Series: Dreamspun Desires
Author: Elizabeth Noble
Narrator: John Solo
Length: 6 hrs, 51 mins
Publisher: Dreamspinner Press (20th June 2019)
Heat Level: Moderate
Heart Rating: 💖💖💖💖💖 5 Hearts
Blurb: Like a well-aged whiskey, master distiller and old-money entrepreneur Malone Kensington is elegant and refined. Unfortunately he’s also a perfectionist who is more dedicated to the suc-cess of his generations-old company than his own love life.
That company needs a public spokesman.
What Colton Hale lacks in sophistication, he more than makes up for with the charisma that’s al-lowed him to survive on the street from a young age and charm his way into the lucrative – if overwhelming – public position at the Kensington Distillery. When Mal takes Colt under his wing, hoping to polish off his rough edges, opposites attract and a passionate romance blossoms de-spite the differences in age and background. But can it survive a Kensington Board of Directors who believe Colt is nothing but a gold digger and a kidnapper determined to profit from the love of Mal’s life – dead or alive?
Review: Whiskey and Moonshine is standalone romance set in Tennessee, obviously amongst whiskey and moonshine stills by Elizabeth Noble. This was published as part of Dreamspun Desires, which is always a plus for me. The fact that John Solo is the narrator is another plus for me.
I really haven’t heard too many books narrated by John Solo lately. However, it is always awesome to hear the man perform. He is one of those narrators that has a voice that suits so many different genres of romances and different types of characters. I love how Solo manages to convey the emotions of both Mal and Colt, the two MCs. I always enjoy his performances and this is no different. It enhanced my experience and my enjoyment of the book. Overall, an excellent narration that I cannot fault.
This is a completely charming and sweet romance. The story focuses on the Kensington Distillery which produces whiskey and moonshine, and the very sexy man who is dedicated to his family’s company and making it more accessible for the younger generations that is the focus of this story. To do this it is decided that they need to employ a young, passionate person to be the PR face of the company.
The story opens with Colton Hale, he’s twenty-four and has been living on the streets of Toledo since he was fifteen. The most recent run in with violent thugs has Colton ready to make a new start, so he gets the first bus that will get him out and his new adventure starts. The bus ride brings him to the Kensington family’s whiskey distillery. They’re a rich and hugely successful distillery in Tennessee. Colt manages to get himself a job and just six weeks later shows his ingenuity and passion for his work that leads him to another job for the company.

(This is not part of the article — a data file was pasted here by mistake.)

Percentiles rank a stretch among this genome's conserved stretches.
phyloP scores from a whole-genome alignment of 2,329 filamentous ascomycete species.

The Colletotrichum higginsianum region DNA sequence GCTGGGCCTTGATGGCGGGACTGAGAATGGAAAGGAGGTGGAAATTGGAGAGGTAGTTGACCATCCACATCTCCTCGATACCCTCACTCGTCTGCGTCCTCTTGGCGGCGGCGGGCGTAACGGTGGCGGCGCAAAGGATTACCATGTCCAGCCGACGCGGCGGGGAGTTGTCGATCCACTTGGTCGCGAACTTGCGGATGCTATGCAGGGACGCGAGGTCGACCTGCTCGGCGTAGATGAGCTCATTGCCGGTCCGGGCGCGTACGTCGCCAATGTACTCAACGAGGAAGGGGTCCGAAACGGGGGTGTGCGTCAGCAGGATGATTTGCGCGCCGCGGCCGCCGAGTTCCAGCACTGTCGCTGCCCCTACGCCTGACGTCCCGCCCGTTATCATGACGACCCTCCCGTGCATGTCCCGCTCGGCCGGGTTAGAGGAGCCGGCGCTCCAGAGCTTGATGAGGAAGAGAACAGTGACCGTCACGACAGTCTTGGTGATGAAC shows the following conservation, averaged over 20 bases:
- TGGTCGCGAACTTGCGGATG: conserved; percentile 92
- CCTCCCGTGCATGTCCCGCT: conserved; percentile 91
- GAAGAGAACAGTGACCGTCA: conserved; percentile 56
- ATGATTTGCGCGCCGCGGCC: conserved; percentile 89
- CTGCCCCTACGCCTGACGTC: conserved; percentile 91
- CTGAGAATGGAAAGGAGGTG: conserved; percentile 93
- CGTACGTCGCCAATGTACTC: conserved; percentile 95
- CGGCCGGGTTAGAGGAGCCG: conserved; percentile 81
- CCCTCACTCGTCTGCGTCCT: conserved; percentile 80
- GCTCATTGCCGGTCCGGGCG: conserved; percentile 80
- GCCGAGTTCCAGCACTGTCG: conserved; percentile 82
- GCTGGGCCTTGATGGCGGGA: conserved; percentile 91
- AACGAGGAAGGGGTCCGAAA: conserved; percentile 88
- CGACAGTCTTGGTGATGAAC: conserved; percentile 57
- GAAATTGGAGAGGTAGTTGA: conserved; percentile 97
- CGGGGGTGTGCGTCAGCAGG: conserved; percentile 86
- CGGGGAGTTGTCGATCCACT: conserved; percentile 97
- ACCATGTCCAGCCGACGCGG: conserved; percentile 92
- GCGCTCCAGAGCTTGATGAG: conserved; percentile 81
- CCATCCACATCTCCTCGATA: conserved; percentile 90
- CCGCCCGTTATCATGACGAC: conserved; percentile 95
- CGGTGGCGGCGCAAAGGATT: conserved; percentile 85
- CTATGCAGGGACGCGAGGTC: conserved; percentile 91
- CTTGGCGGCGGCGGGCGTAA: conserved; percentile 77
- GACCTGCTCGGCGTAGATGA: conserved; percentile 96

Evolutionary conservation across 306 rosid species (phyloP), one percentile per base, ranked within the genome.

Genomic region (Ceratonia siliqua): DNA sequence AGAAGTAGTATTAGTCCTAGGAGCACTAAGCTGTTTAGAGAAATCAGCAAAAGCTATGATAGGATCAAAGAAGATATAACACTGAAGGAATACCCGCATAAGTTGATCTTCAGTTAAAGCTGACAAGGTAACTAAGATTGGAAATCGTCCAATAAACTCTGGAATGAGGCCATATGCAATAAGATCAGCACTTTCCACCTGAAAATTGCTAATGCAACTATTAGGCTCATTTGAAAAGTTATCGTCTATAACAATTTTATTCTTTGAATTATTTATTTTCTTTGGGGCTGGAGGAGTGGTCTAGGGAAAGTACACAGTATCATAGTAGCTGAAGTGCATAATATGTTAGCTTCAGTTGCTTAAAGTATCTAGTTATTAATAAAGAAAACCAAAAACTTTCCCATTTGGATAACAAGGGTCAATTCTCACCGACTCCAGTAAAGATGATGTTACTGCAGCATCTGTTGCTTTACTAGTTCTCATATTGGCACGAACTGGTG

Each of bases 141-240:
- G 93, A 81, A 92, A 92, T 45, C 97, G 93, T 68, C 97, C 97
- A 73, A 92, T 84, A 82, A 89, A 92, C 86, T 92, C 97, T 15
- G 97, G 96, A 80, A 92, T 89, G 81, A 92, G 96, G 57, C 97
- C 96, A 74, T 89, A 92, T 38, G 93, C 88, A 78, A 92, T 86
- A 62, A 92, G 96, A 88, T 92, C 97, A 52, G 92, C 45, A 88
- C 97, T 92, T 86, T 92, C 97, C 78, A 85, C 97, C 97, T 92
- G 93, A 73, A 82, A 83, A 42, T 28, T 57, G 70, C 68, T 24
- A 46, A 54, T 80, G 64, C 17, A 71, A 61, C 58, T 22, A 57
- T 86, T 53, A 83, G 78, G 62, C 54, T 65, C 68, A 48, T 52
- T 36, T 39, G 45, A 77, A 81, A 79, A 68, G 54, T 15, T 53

Mal, the head of the Kensington family company which had been previously run by his mother, sees a lot of potential in Colton. There’s the potential Colton has to help sell the whiskey brand on social media and help the company branch out, but he has to hold back his attraction for the man, even though he knows Colt’s shady past. The two men work well together and Mal decides to use the age gap between them as the excuse he needs to mentally force himself from pining for his social media face of the company.
I’ve read this story before and while I remember liking it, I forgot about the awesomeness that was multiple references to the Joss Whedon TV showed Firefly. Because I’m a nerd and a browncoat and the fact that it features so prominently in a book I enjoyed was shiny. I’m a total sucker for Firefly. Because of that I see the name Mal and I think Captain Malcolm Reynolds – though I can never say I was disappointed to realise that this Mal is short for Malone. But it is sweet and smart Colt, who hasn’t had the best 9 or so years of his life getting into Firefly into the book that got to me. I really enjoyed the imagery conjured when Colt mentions the last line in the theme song, relating it to the backdrop of the rambling Kensington distillery/estate. But the best part, when everything seems to be falling apart Colt uses a Firefly reference to get Mal to help him.
This was a really enjoyable story. The characters were relatable and felt accessible to the reader, or at least to me. Again, the Firefly fan in me was totally appeased. While this isn’t actually set in a boardroom this is still at heart a story about a powerful CEO finding love in an unexpected place. So, I suppose if you like any romance set around vineyards and in boardrooms then this is one to enjoy. There is also an interesting celebrity element, where Colt navigates the world of social media and gains fame as the face of the Kensington brand. Others may also enjoy Colt’s storyline which is very much a rags to riches tale.